Work and Pensions Secretary Therese Coffey earlier also sought to downplay fears over energy prices, claiming they will be “nothing near” the forecasts.
Auxilione’s forecast released on Friday predicted the price cap on energy bills could reach £3,628 in October, from £1,971 today. They add it could then rise again to £4,538 in January and peak at £5,277 in April.
The worst forecast yet comes just 24 hours after Auxilione said regulator Ofgem could be forced to raise the price cap for the average household to £5,038 from next April.
Increases to the price of gas and electricity on wholesale markets are worsening the predicted rises for the cap, but they will fall if energy prices decrease.
It comes as gross domestic product (GDP) fell by 0.1% between April and June, according to new figures from the Office for National Statistics.
Mr Zahawi told Sky News: “My message to families today is: we will have those options ready to go.
“Yesterday I met with the industry to look at what more we can do with the industry on direct debit, on pre-payment meters, all the things that families are worried about, we’re making sure we’re doing the work so on September 5 the new prime minister can hit the ground running and get those things into place.”
Asked if extra direct grants to families this winter are inevitable, Mr Zahawi said: “We’re looking at all the options of what additional help we can deliver for families to get them through the winter – £37 billion, we’re midway through that actual delivery.”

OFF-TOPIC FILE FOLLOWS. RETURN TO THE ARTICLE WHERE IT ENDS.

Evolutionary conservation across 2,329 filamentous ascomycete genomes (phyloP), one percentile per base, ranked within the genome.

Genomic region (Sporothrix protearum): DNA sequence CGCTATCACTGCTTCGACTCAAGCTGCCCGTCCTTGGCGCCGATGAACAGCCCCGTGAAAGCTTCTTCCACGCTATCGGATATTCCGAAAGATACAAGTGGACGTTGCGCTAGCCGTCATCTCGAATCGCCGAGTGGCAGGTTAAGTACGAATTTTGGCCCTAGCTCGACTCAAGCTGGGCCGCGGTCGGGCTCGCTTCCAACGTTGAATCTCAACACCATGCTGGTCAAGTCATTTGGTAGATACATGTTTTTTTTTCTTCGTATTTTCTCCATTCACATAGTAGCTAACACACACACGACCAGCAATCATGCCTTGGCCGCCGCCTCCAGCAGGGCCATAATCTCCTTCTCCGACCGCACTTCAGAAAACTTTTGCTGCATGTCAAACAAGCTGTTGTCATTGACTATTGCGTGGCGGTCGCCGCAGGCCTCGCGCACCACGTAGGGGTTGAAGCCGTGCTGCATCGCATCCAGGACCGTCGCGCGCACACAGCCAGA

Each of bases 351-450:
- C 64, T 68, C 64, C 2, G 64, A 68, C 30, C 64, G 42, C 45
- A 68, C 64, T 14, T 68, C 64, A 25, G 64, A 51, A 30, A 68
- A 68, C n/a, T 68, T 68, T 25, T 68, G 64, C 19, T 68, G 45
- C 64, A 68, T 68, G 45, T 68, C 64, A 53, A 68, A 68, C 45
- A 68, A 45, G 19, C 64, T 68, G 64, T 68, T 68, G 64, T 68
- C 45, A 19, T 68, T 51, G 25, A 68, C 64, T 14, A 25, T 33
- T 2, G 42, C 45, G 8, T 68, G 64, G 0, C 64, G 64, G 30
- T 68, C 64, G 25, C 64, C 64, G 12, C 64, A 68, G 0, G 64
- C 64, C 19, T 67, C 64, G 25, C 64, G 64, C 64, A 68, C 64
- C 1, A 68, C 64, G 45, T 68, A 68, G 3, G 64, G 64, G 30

Mr Zahawi was questioned about the future of the energy price cap amid concerns it is not protecting consumers. He said: “It continues to help protect consumers, but the reason I brought the industry in yesterday was to look at where there is market failure, where can we help more that would actually bring the energy price cap down.”
He added: “The reason the industry came in yesterday partly was to say: ‘OK, what can we do together if there is market failure for us to bring pressure down on the energy price cap?’
“And there were material suggestions that we’re working up now ready for the new prime minister on that.”
Ms Coffey also told ITV’s Good Morning Britain: “Just like happened in May, we waited for Ofgem to come out with the formal changes on what might happen to energy prices or what would happen with the price cap.
“All the figures I have seen do not in any way suggest an average energy bill next year of £5,000, nothing near like that.”
Ms Coffey added: “Nevertheless, Government is preparing now… for options to be considered and, as I say, we will take the necessary steps including, if necessary, new primary legislation which we would need to undertake.”
Former chancellor Mr Sunak has said he is prepared to find up to £10 billion of extra support – with a vision to cover the total cost for up to 16 million vulnerable people, according to The Times.
It said he valued his cut to VAT on energy at £5 billion, and would find the same amount again to go towards helping the most in need, as he warned: “You can’t heat your home with hope.”
Ms Truss has stood by her tax-cutting plans, saying it is her “first preference” before considering other measures.
The Foreign Secretary has hinted she would consider further support for struggling households, but insisted she will not “write the Budget in advance”.